By Amy Silverman
By Olivia LaVecchia
By Monica Alonzo and Stephen Lemons
By Chris Parker
By Michael Lacey
By Weston Phippen
Thirteen months ago--on June 13, 1996--Governor J. Fife Symington III summoned the media to the State Capitol to respond to the announcement that a federal grand jury had accused him of committing 23 felonies.
Symington told the packed conference room that he wouldn't attempt to detail the evidence that he promised would someday exonerate him. Instead, he simply proclaimed his innocence.
"I will tell the people of Arizona I am innocent of these accusations," Symington announced to a live television audience throughout Arizona.
With his wife appearing dazed at his side, Symington said he welcomed the indictment because it finally would give him the opportunity to explain his conduct--both as a businessman and as governor--on a level playing field.
"At long last, the day in court is now near," Symington confidently stated.
Symington's long-sought day has arrived. The prosecution last week rested its case. But, so far, Symington's bravado has been supplanted by silence.
Two months ago, Symington's attorney, John Dowd, promised jurors during his opening arguments that they would hear from the governor during the trial. Dowd has since retreated from that position.
"I haven't made up my mind," Dowd told reporters outside the U.S. District Courthouse last week when asked whether Symington will testify.
Time is running out. The defense only has another seven days (as of July 24) to present its case under the time line set by U.S. District Court Judge Roger B. Strand.
If Symington is going to testify, however, it will certainly be as the final witness. Until then, Dowd appears to be wrestling with a calculation that will determine whether he should call his most powerful, and potentially most dangerous, witness.
Phoenix attorney Murray Miller knows what Dowd is going through. Miller defended former Arizona governor Evan Mecham during his state criminal trial in 1988 after Mecham was impeached and removed from office. Miller did not put Mecham on the witness stand--and Mecham was later acquitted on six counts.
In Mecham's case, the state presented such a poor case that Mecham's testimony was not required. But in this case, Miller says Symington has little choice but to testify.
"I would most definitely put him on the witness stand," Miller says.
The prosecution, in Miller's view, has put on a very strong case by introducing scores of documents with Symington's signature and presenting damaging testimony from bankers, accountants and business associates.
Miller says only Symington can provide answers that jurors are seeking.
"I think they are going to want specific explanations from the horse's mouth," Miller says. "I think he is going to have to look them right in the eye and try to respond to all these allegations."
Obviously, the stakes are high.
"If he doesn't convince them, I think he is going to have a difficult time," Miller says.
Other Valley attorneys take a less pessimistic view of Symington's situation. Phoenix defense counsel Doug Behm believes the prosecution may have presented too much information during the past 10 weeks to the jury, leaving it confused and bored.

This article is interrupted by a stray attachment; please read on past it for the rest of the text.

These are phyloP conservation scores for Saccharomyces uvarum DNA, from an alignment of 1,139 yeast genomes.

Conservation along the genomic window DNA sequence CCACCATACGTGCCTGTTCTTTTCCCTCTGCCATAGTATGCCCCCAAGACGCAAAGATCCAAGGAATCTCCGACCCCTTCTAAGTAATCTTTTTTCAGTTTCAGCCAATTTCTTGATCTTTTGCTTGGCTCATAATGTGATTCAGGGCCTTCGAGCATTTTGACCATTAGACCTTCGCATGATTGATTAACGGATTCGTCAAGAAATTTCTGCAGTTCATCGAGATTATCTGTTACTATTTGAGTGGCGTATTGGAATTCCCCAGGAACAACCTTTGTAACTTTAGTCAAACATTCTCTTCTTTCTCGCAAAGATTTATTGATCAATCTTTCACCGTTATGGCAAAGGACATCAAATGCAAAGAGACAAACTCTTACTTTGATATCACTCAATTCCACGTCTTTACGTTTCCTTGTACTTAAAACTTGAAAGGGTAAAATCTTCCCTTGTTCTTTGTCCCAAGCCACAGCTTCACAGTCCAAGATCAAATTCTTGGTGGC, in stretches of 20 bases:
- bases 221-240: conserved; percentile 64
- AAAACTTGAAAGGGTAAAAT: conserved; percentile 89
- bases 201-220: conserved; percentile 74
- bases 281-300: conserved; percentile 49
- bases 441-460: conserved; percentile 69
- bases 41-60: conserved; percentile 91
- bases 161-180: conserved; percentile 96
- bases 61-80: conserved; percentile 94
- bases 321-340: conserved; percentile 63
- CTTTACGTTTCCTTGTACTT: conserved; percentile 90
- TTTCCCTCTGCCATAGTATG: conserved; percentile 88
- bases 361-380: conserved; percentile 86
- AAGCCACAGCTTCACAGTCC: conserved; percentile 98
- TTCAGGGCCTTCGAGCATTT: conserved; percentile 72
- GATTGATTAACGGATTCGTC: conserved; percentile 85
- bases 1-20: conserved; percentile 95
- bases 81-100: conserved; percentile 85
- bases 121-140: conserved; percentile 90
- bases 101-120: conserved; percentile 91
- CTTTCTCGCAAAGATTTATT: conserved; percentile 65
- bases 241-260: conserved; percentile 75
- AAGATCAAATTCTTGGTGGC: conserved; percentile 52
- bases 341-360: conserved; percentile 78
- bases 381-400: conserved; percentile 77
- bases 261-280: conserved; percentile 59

"I don't know how much of it they are absorbing," says Behm, who is intimately familiar with many nuances of the case--he represented Symington's former Coopers & Lybrand accountant, the late John Yeoman. Behm was defending Yeoman on federal charges of conspiring to rig a state contract for Symington's cost-cutting initiative Project SLIM when Yeoman was killed in a traffic accident.
Behm says information overload linked with plausible defenses makes the case a tossup. In particular, Behm says Dowd and his fellow defense counsel Terry Lynam and Luis Mejia have done a good job undermining testimony of prosecution witnesses during their cross-examinations.
Even though the case, in his view, is too close to call, Behm says he expects Symington will testify at the trial, but only after Dowd has carefully reviewed the possible pitfalls.
Juries, Behm says, typically want to hear a defendant testify, and this is particularly true when a public official is involved.
"If he doesn't testify, it's probably going to hurt him," Behm says.
However, if Dowd determines that putting Symington on the stand could result in the introduction of new, seriously damaging information, then Behm says Symington will probably ride the trial out on the sidelines and hope for an acquittal or a hung jury.
The government's lengthy and often tedious case picked up tempo during the past two weeks with a series of witnesses that reinforced the theme that lenders were influenced by Symington's rosy financial statements. The government finished by presenting evidence related to its most politically damaging charges of perjury and attempted extortion.
"The government in their closing 10 days of the case scored sufficient points that may force Symington's hand to come forward and explain," says Valley defense attorney Mark Budoff.
But that doesn't mean Symington is losing sleep over the prospect of testifying. Symington, Budoff says, appears to be enjoying the duel and is likely eager to testify.
"I think he truly relishes the fight," Budoff says. "He sure looks like he believes in his innocence and expects to get off."
Another arm-chair observer closely monitoring the case is Arizona State University law professor Dale Furnish, who believes Symington clearly is in the driver's seat as the case heads toward its conclusion.